An Eritrean minor refugee in Cairo lives under threat of attack by a human trafficker.

October 21, 2018

What prompted Ahmed to carry a knife are the tragedies and threats he has been subjected to.

Ahmed (name changed for his protection) was born in 2002 in Senafe town, Eritrea. He fled Eritrea with his friends to evade conscription in the indefinite national service. After a long and difficulty journey, they crossed to Ethiopia and sought refuge in Ethiopia. Before moving to Egypt he lived in Mai -Aini refugee camps, Northern Ethiopia.  He was frustrated by the isolated camp life and poor services in the refugee camp.

Ahmed narrates his journey to Egypt as follows.

A brother to one of our friends who lives in the diaspora advised his brother to leave the camp and migrate to Sudan. But it was difficult for the boy to move alone as he did not know Arabic nor Amharic at the time. The former is a language of communications in Sudan and the latter in Ethiopia.  All of us spoke only Tigrinya and Saho at the time. The language barrier combined with the difficult living conditions in the refugee camp compelled us to move together. After we collected some information about the journey, we started our journey to Sudan. We were four boys in the group which travelled together to Sudan. After two days of journey by car and on foot, we arrived in the area of Hamdait, a Sudanese territory which is at the intersection of Eritrea, Sudan and Ethiopia.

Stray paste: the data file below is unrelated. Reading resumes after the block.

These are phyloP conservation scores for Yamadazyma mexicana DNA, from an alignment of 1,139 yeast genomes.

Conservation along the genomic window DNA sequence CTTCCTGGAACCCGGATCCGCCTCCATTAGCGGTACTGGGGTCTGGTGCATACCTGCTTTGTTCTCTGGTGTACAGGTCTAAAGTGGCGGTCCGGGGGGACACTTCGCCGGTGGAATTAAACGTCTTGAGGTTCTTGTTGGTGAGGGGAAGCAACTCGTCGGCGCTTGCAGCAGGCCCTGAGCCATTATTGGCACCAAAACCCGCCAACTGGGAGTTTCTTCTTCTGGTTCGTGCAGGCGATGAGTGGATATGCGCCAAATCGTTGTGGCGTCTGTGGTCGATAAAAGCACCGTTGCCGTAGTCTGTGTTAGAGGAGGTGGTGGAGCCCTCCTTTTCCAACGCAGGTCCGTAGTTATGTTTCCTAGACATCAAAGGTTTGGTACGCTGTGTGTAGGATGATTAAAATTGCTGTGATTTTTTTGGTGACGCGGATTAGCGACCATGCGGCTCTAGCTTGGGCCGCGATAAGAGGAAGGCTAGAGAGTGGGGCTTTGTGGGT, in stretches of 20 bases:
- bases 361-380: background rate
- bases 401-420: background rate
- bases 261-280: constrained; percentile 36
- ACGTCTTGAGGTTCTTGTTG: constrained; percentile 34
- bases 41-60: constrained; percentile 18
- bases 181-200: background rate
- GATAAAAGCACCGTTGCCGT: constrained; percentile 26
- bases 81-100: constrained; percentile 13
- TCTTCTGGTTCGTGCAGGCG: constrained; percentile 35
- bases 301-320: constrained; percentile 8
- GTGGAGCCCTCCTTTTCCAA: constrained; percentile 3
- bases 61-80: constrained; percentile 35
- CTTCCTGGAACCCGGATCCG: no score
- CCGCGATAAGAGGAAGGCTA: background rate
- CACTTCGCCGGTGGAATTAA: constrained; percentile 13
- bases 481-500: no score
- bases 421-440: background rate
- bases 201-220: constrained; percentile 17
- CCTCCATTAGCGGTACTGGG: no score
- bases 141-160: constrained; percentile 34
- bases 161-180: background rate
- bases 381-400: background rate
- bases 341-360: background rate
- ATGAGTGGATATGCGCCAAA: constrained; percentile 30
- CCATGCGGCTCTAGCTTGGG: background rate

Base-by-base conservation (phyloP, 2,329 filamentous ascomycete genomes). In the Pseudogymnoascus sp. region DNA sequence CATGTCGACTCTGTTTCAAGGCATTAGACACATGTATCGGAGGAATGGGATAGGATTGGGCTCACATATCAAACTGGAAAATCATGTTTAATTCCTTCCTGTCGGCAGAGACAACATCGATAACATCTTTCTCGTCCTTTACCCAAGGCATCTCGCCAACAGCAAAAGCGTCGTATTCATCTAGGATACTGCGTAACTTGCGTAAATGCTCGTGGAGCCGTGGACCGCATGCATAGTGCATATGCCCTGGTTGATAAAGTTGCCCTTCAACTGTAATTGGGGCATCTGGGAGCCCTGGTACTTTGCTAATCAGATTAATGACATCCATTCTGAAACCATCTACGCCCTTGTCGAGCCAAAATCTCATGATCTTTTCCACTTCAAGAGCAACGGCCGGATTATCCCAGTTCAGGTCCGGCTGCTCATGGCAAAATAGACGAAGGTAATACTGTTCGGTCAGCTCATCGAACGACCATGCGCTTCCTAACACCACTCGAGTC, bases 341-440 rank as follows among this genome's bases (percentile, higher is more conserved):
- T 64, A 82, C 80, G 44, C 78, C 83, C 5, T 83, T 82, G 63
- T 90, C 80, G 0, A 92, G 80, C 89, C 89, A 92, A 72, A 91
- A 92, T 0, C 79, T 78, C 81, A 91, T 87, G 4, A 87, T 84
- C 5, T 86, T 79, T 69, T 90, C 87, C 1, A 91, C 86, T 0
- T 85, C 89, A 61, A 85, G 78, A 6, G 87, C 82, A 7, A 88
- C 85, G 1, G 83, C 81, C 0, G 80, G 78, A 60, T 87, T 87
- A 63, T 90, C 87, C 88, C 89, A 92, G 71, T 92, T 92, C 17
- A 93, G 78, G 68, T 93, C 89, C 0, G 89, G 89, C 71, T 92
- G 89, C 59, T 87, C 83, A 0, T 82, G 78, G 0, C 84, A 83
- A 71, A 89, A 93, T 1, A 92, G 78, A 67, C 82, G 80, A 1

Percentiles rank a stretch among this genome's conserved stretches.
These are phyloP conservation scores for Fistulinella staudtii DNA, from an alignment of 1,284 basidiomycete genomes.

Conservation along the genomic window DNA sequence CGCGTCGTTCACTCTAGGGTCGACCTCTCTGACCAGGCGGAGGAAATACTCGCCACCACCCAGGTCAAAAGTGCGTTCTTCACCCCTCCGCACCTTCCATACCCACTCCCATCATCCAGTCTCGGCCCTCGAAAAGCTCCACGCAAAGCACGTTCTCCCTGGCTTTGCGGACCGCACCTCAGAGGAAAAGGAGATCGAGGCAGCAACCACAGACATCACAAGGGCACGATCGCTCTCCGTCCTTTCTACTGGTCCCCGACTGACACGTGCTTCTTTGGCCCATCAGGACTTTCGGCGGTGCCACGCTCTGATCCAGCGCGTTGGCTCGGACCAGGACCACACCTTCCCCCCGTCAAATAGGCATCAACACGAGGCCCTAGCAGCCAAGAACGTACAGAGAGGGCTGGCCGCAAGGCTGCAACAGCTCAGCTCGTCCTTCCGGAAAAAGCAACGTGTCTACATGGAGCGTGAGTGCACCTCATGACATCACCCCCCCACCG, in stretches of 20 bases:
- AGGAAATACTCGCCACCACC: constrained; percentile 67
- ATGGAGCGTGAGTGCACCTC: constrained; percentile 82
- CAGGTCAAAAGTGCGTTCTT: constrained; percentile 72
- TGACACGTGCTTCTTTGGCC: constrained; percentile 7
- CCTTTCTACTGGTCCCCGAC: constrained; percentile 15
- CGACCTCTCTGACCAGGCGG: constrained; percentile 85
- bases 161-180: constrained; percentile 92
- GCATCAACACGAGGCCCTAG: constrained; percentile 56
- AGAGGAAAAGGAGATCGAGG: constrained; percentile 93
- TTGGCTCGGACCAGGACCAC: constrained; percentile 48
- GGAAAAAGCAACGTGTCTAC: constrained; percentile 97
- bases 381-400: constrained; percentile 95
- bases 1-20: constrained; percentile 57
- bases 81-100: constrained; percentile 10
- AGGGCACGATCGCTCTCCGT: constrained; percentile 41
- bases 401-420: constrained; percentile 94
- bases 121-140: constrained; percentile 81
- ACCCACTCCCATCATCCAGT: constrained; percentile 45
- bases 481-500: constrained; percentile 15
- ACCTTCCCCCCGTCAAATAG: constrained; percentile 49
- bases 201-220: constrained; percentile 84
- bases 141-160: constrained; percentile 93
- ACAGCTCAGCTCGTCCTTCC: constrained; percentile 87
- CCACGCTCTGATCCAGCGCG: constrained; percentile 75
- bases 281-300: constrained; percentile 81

There we got lost and travelled towards Eritrea. Luckily, we met a certain traveler on the way who rescued us. He told us that we were travelling towards Eritrea and showed us the right direction to follow. However, as we continued our journey on foot, members of the Rashaida ethnic group abducted.